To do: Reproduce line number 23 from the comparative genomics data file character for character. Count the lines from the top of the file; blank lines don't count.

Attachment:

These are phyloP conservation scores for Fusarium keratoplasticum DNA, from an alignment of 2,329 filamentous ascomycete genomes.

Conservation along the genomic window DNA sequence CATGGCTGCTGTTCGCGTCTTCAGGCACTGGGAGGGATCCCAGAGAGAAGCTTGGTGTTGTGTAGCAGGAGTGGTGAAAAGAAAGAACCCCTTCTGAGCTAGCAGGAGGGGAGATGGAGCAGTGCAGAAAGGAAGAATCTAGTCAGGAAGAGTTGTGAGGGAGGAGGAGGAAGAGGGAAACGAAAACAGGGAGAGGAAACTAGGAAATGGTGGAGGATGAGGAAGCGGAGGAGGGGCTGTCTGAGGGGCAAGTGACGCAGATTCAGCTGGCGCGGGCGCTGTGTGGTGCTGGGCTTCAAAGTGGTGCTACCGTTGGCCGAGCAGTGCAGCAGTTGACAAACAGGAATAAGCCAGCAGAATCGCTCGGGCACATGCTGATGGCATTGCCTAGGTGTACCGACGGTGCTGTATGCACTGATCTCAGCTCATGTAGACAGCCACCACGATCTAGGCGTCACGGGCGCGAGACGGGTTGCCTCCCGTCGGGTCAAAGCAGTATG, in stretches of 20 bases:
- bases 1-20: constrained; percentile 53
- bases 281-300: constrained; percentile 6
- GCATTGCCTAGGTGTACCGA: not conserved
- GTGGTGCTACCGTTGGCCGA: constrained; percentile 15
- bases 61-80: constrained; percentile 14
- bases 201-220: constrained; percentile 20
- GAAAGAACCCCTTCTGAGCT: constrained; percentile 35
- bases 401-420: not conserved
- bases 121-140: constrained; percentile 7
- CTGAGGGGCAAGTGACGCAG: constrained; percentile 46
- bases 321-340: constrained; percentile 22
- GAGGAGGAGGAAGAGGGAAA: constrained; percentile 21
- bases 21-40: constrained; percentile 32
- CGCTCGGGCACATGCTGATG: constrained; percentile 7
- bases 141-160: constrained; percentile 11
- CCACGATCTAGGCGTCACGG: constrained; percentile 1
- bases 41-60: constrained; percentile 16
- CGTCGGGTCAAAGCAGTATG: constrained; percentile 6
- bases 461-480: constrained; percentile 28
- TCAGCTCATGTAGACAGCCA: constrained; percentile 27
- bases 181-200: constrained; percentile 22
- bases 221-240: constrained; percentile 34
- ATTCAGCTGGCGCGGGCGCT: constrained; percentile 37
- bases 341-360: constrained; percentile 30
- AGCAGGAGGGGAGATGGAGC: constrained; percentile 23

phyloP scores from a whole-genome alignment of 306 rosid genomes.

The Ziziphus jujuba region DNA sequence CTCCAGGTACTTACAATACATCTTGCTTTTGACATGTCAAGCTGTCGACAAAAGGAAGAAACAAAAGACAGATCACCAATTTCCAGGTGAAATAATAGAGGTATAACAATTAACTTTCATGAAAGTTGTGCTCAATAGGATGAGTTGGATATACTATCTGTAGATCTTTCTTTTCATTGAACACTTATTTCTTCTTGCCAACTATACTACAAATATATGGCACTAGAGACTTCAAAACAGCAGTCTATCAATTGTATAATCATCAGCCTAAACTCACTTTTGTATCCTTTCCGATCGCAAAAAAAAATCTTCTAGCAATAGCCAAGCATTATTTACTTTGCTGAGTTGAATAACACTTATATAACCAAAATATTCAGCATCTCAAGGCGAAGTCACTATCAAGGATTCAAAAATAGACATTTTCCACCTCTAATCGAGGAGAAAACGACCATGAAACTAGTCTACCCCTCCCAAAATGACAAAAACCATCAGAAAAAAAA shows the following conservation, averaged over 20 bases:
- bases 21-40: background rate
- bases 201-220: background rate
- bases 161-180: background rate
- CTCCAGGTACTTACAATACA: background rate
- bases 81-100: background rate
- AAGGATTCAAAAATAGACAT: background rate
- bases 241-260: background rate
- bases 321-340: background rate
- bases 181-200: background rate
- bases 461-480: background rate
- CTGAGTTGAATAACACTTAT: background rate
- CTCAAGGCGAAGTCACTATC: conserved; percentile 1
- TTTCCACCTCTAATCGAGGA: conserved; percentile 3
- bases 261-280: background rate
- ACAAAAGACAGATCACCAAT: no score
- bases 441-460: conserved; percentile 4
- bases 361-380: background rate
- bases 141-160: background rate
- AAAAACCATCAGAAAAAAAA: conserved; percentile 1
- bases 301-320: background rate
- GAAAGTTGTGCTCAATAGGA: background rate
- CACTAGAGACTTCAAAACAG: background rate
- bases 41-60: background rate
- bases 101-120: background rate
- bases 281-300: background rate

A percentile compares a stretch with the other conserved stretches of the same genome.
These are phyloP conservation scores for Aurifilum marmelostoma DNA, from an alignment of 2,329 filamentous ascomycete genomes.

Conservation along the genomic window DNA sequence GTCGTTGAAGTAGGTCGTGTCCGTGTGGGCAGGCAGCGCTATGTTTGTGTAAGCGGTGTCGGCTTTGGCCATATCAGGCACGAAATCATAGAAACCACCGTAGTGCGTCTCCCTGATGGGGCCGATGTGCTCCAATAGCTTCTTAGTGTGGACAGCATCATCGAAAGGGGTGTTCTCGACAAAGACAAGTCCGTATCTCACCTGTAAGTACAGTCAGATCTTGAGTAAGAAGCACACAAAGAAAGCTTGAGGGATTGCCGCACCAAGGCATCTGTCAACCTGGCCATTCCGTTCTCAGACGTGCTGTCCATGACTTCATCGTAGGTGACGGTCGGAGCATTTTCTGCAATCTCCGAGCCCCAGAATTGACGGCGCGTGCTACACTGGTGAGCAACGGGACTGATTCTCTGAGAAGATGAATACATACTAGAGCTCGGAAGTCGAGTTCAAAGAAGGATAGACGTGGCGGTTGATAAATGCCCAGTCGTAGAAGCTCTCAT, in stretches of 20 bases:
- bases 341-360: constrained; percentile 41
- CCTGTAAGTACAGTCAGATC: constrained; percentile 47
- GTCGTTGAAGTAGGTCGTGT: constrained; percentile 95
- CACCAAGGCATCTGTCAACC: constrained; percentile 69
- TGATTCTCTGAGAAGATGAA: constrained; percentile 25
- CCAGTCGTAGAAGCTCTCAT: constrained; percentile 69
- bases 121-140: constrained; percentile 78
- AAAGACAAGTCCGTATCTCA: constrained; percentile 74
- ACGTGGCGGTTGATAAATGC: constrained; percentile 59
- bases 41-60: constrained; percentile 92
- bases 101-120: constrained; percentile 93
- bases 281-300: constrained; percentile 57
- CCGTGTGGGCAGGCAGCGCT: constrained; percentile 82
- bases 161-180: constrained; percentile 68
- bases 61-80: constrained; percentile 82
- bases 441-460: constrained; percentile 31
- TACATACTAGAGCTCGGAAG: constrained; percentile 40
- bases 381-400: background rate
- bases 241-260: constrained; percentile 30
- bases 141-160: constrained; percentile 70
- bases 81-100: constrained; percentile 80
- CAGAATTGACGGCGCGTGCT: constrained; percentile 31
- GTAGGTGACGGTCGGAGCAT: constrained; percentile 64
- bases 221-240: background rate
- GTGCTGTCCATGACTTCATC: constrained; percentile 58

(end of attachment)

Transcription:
- bases 181-200: constrained; percentile 22